Sword Swallowers

QUESTION:  "The Sword of Swords," created by Thomas Blackthorne, achieved recognition by the Guinness Book of world Records for having what distinction?
A)  It is the longest sword ever swallowed
B)  It is the heaviest sword ever swallowed
C)  It was swallowed by more people than any other
D)  It was the oldest sword ever swallowed

The American Treasure Tour has a finger on so many different pulses, it requires multiple hands to do justice to everything in the collection. A few months ago, we had the high honor of hosting a repeat visit by a professionally-trained sword swallower and his family.  Oh sure, swallowing swords sounds like a fun thing to do after school, but please DO NOT try this at home. In fact, we recommend considering this activity only after being trained by a professional - and the best professional school is in Coney Island, New York. As we explore the wonderful world of sword swallowing, we will delve deeper into this school and the art they teach later, but we at the blog like to start our stories at the beginning.  In this instance, the beginning is right around four millennia old, and located in ancient India.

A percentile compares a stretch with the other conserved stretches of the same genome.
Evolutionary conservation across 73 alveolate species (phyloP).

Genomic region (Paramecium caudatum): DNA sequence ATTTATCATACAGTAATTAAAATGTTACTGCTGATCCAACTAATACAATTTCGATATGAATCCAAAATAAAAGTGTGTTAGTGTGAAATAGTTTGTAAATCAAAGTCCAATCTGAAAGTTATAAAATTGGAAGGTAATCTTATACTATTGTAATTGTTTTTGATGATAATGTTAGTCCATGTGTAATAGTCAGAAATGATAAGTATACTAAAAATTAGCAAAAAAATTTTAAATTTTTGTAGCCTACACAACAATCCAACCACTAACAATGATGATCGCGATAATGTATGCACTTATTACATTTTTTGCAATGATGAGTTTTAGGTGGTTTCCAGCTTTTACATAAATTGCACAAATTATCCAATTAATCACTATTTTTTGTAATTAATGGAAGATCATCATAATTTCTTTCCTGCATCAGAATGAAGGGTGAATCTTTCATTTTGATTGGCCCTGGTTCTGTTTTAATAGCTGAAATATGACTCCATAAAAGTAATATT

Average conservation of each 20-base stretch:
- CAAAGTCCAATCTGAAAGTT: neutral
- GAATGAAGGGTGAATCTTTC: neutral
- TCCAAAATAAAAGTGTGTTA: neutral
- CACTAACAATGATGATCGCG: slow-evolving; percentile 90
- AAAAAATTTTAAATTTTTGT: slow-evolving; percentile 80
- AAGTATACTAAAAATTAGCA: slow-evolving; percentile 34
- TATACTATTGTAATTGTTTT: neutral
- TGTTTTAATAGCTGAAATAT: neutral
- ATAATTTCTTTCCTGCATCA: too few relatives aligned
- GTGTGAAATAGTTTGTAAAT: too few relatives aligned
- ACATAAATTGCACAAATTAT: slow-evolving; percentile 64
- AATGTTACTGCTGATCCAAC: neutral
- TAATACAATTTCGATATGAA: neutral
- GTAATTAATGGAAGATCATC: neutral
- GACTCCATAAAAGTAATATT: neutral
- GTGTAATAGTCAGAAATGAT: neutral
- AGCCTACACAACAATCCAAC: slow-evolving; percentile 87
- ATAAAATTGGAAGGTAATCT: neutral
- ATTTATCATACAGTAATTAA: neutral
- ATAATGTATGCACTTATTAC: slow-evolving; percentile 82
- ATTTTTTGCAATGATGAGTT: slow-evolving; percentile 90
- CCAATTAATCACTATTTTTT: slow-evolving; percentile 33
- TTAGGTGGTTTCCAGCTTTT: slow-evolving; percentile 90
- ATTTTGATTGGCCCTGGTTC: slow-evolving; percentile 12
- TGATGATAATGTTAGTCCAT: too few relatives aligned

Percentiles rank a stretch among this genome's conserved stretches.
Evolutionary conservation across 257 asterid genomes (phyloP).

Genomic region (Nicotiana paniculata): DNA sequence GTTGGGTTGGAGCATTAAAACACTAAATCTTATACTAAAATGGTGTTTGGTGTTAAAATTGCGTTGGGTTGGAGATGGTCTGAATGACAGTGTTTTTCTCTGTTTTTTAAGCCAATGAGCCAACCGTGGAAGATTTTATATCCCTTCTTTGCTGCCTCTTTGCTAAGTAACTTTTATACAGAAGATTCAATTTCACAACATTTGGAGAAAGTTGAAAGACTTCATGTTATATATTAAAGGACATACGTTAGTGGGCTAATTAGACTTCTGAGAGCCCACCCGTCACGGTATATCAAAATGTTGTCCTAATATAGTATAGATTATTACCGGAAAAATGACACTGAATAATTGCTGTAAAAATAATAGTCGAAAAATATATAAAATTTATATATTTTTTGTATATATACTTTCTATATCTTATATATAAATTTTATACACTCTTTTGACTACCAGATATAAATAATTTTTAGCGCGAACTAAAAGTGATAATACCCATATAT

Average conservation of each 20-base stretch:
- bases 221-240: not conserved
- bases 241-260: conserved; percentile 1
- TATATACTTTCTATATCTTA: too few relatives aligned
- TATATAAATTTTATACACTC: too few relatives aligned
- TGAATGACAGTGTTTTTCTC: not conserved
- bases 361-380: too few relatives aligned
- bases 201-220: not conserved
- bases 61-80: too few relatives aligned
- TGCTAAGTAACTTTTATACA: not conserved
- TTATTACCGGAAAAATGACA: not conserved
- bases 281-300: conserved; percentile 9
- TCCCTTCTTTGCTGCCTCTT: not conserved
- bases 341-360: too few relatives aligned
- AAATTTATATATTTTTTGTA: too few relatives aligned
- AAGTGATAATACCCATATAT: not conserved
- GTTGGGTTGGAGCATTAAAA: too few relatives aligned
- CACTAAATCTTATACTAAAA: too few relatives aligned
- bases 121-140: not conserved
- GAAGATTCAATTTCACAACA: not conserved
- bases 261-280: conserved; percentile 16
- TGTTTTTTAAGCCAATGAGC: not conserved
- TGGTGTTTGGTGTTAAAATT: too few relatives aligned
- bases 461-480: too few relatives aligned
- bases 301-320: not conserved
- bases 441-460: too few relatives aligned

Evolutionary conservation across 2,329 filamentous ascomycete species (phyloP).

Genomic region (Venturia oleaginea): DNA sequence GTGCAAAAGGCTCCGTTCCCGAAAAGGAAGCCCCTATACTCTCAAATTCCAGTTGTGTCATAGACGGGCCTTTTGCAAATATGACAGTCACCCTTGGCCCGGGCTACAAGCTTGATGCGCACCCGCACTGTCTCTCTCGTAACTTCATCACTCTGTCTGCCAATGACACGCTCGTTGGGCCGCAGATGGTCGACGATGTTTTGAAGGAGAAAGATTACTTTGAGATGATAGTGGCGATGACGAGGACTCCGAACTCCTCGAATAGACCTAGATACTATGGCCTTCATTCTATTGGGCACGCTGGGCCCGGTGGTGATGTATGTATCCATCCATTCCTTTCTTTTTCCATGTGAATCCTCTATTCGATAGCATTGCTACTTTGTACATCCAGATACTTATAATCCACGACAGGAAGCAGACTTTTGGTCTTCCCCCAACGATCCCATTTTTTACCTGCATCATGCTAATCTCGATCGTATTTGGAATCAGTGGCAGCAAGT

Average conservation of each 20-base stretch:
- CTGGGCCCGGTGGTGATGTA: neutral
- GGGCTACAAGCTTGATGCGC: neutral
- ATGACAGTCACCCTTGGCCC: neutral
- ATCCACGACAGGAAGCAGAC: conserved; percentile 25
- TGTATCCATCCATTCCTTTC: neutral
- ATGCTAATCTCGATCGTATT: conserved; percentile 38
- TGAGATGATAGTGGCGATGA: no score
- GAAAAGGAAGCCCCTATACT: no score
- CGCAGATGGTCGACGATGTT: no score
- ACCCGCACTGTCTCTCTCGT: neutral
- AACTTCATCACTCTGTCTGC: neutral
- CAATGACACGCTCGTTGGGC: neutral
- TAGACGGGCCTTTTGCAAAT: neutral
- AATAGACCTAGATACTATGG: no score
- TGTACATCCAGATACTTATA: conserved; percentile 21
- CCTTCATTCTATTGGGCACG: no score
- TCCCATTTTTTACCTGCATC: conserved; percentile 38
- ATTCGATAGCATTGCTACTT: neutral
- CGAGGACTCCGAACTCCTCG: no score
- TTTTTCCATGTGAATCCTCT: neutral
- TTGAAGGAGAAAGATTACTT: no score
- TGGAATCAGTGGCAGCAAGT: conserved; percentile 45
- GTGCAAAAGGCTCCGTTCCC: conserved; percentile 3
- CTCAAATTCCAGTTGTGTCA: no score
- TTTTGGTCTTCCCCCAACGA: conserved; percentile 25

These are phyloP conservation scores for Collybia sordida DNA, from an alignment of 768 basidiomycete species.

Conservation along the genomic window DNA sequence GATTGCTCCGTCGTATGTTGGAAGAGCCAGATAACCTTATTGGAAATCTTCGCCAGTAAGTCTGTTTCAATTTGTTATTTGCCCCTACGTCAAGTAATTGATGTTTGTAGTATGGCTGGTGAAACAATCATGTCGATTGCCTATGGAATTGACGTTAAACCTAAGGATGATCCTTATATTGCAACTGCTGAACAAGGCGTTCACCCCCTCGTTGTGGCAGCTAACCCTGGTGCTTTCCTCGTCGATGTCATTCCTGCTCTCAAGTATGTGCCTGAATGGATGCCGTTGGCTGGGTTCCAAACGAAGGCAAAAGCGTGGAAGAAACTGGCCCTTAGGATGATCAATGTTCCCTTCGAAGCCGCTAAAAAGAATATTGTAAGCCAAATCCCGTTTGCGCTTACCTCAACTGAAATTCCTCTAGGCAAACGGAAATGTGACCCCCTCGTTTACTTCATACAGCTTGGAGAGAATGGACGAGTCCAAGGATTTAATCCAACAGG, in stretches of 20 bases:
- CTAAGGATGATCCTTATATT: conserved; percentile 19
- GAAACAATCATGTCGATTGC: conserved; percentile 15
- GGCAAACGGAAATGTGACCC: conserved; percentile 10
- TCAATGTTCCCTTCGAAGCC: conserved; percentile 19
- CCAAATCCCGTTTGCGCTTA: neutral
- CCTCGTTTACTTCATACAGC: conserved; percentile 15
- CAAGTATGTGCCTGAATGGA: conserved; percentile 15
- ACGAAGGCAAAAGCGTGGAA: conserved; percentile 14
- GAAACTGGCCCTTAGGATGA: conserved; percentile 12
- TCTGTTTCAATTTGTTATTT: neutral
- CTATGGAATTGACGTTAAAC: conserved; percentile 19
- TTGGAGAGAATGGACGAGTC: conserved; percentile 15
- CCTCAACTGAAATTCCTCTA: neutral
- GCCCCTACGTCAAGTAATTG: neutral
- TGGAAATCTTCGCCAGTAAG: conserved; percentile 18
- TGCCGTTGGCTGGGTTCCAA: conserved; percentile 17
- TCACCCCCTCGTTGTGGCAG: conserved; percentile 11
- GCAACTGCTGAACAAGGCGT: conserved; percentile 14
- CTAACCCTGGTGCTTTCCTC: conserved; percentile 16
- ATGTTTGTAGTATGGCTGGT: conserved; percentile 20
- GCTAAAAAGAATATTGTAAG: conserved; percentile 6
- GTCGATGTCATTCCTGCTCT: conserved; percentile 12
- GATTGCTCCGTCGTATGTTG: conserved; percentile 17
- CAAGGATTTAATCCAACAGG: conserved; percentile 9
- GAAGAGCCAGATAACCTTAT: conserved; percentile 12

The practice was one of a number of methods used by Indian fakirs to display their invulnerability, along with hot coal walking and snake charming. Through these activities, they showed their connection to God. These amazing feats left an imprint on all who witnessed them, and they lasted. Spreading through China, Greece, Rome, and the rest of the world, sword swallowers tended to wander from town to town, performing for alms. They were not uncommon in Europe during the Middle Ages, but fell out of favor during the nineteenth century to such an extent that they were outlawed in Sweden in 1893, along with all sorts of variety shows. Fortunately, Sweden did not inspire similar actions by governments around the world….

ANSWER:  C)  It was swallowed by more people than any other. Forty to date.